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Let's say I have a HashMap declared as follows:

private final Map<UInt32, PendingRequest> pendingRequests = new HashMap<UInt32, PendingRequest>();

Access to the map is multi-threaded, and all access is guarded by synchronizing on this final instance of the map, e.g.:

synchronized (pendingRequests) {
    pendingRequests.put(reqId, request);

Is this enough? Should the map be created using Collections.synchronizedMap()? Should I be locking on a dedicated lock object instead of the map instance? Or maybe both?

External synchronization (in addition to possibly using Collections.synchronizedMap()) is needed in a couple areas where multiple calls on the map must be atomic.

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@KevinHerron why don't use a ConcurrentHashMap? – Luiggi Mendoza Mar 1 '12 at 20:27
up vote 6 down vote accepted

Synchronizing on the map itself is essentially what the Map returned by Collection.synchronizedMap() would do. For your situation it is a reasonable approach, and there is not much to recommend using a separate lock object other than personal preference (or if you wish to have more fine grained control and use a ReentrantReadWriteLock to allow concurrent reading of the map).


private Map<Integer,Object> myMap;
private ReentrantReadWriteLock rwl = new ReentrantReadWriteLock();

public void myReadMethod()

  } finally

public void myWriteMethod()
  // may want / need to call rwl.readLock().unlock() here,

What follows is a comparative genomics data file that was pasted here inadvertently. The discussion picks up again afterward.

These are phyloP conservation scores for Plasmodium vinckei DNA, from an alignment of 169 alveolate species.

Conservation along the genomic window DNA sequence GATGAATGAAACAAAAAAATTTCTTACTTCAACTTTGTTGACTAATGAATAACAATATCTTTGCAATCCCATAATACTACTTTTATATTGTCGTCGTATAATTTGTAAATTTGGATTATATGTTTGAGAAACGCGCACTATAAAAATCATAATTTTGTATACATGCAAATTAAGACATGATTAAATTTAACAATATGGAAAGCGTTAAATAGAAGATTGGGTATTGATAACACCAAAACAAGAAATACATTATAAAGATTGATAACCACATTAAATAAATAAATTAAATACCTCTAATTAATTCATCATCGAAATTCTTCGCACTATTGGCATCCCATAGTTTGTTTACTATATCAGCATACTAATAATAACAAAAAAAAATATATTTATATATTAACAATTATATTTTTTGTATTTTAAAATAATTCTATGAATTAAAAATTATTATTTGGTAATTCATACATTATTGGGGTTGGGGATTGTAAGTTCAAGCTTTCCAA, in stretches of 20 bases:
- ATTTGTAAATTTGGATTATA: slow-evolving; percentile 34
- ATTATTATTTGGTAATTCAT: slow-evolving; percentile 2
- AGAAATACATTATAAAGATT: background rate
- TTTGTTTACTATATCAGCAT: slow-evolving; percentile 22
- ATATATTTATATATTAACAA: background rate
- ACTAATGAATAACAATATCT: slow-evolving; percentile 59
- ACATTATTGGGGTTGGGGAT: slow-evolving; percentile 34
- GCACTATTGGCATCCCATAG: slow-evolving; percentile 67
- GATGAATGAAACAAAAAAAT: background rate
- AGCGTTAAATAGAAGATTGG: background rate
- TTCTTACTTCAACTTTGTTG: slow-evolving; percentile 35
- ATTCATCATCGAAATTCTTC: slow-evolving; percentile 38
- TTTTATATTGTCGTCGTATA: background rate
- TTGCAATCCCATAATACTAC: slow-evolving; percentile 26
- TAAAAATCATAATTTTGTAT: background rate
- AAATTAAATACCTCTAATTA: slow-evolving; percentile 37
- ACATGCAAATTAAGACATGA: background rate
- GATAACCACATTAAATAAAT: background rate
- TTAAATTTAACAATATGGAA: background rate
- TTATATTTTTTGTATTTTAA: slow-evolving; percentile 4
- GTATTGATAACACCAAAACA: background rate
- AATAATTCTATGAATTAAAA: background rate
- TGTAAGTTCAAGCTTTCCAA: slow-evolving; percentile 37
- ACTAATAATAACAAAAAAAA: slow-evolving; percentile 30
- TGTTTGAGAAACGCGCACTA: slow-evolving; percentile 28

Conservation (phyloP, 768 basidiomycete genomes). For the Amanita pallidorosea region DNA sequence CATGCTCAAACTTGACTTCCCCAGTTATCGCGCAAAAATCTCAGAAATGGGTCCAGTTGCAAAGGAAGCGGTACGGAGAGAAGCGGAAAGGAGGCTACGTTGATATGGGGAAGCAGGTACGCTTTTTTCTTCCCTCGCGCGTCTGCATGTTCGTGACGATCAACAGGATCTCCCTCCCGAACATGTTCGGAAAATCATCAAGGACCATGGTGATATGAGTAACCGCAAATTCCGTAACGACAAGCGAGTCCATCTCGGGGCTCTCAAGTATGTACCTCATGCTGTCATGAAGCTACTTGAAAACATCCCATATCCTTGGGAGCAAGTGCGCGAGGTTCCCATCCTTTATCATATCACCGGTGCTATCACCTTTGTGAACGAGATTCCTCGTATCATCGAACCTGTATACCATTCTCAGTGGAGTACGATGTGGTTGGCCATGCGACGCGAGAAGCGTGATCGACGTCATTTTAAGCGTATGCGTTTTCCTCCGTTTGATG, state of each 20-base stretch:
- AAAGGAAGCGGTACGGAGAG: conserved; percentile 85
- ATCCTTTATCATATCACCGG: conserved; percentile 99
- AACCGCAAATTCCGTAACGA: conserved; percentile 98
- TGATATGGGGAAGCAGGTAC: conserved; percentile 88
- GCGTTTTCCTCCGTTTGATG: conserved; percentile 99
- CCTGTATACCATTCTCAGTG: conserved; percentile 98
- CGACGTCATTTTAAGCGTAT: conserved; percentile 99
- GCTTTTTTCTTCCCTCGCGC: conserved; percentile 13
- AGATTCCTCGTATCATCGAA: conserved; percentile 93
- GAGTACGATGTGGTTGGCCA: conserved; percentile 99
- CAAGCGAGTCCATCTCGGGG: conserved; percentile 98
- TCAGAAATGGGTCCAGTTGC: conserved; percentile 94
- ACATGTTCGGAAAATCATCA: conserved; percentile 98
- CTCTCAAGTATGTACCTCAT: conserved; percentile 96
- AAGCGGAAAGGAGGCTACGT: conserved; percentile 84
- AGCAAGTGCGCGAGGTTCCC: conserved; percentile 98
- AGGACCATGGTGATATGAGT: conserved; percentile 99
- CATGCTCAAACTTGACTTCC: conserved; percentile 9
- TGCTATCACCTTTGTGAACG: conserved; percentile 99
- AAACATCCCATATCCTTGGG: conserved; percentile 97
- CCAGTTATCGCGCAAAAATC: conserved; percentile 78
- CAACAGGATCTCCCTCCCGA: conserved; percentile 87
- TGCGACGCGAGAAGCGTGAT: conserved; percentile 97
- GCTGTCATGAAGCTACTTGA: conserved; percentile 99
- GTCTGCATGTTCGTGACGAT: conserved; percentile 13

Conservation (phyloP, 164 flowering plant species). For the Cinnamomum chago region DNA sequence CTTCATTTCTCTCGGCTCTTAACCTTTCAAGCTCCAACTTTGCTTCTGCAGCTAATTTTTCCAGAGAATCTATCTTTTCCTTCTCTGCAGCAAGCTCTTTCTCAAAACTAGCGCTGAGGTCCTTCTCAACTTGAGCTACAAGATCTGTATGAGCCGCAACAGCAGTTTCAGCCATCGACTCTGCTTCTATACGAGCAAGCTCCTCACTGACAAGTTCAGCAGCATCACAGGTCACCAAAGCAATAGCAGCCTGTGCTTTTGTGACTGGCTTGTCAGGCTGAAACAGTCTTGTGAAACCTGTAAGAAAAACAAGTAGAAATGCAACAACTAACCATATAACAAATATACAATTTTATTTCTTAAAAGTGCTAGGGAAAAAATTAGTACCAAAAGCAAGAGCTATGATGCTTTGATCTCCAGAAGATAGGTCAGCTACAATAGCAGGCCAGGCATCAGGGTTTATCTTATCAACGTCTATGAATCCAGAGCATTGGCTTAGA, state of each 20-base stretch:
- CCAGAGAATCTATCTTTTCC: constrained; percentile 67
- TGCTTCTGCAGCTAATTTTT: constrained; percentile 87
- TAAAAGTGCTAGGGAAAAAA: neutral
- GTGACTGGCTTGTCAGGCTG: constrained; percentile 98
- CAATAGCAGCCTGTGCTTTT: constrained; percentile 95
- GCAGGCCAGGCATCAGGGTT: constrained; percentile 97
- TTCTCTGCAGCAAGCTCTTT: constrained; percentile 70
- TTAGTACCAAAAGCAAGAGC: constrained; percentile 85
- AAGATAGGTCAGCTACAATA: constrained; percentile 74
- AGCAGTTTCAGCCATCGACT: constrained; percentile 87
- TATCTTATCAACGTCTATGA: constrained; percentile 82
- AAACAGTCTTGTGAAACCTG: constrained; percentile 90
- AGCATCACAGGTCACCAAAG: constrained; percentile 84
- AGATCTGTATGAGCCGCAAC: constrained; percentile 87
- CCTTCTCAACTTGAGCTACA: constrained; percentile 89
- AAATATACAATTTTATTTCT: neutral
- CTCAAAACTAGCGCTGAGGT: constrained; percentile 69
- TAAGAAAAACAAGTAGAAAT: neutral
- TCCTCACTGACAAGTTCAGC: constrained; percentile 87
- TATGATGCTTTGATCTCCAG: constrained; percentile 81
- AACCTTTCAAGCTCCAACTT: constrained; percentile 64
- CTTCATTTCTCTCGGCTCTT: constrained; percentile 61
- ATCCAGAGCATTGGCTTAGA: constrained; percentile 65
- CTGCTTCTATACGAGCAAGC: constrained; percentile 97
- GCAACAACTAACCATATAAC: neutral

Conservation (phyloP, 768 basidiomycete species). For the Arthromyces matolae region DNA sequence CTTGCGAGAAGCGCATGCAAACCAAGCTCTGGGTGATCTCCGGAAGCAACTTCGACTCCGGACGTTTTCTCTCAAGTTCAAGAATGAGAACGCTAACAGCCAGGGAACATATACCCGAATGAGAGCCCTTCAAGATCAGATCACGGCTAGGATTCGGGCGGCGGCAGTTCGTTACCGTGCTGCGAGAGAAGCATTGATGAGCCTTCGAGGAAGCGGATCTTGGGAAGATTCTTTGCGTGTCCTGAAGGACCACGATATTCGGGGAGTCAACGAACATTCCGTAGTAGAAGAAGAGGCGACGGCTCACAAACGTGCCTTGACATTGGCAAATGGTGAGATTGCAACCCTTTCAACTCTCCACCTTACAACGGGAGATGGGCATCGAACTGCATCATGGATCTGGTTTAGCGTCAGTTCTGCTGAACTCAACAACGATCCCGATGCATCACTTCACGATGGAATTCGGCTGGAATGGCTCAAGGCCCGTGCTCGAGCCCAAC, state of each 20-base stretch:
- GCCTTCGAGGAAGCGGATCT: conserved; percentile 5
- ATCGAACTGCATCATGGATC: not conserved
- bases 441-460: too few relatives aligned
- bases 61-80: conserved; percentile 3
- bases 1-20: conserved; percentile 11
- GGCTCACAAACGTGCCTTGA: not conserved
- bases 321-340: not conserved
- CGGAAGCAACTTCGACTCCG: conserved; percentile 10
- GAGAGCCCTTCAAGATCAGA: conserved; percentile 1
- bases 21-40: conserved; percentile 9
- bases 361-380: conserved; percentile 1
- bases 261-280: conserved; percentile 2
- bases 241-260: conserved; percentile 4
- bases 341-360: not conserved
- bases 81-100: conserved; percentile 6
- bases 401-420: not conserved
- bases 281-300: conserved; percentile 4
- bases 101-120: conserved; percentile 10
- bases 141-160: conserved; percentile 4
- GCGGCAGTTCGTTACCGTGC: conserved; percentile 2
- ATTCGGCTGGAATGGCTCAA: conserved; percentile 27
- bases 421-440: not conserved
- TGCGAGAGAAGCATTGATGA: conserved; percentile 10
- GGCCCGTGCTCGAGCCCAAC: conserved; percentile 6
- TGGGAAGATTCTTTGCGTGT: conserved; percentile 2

// since if you are holding the readLock here already then
  // you cannot get the writeLock (so be careful on how your
  // methods lock/unlock and call each other).
  } finally
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+1. Good answer. I'd only add that @Kevin needs to make sure that the get() and other calls to the map are also synchronized. – Gray Mar 1 '12 at 19:29
Alrighty, thanks. @Gray, I've made sure all calls are synchronized. – Kevin Herron Mar 1 '12 at 19:58

All calls to the map need to be synchronized, and Collections.synchronizedMap() gives you that.

However, there is also an aspect of compound logic. If you need the integrity of the compound logic, synchronization of individual calls is not enough. For example, consider the following code:

Object value = yourMap.get(key); // synchronized
if (value == null) {
    // do more action
    yourMap.put(key, newValue); // synchronized

Although individual calls (get() and put()) are synchronized, your logic will not be safe against concurrent access.

Another interesting case is when you iterate. For an iteration to be safe, you'd need to synchronize for the entire duration of the iteration, or you will get ConcurrentModificationExceptions.

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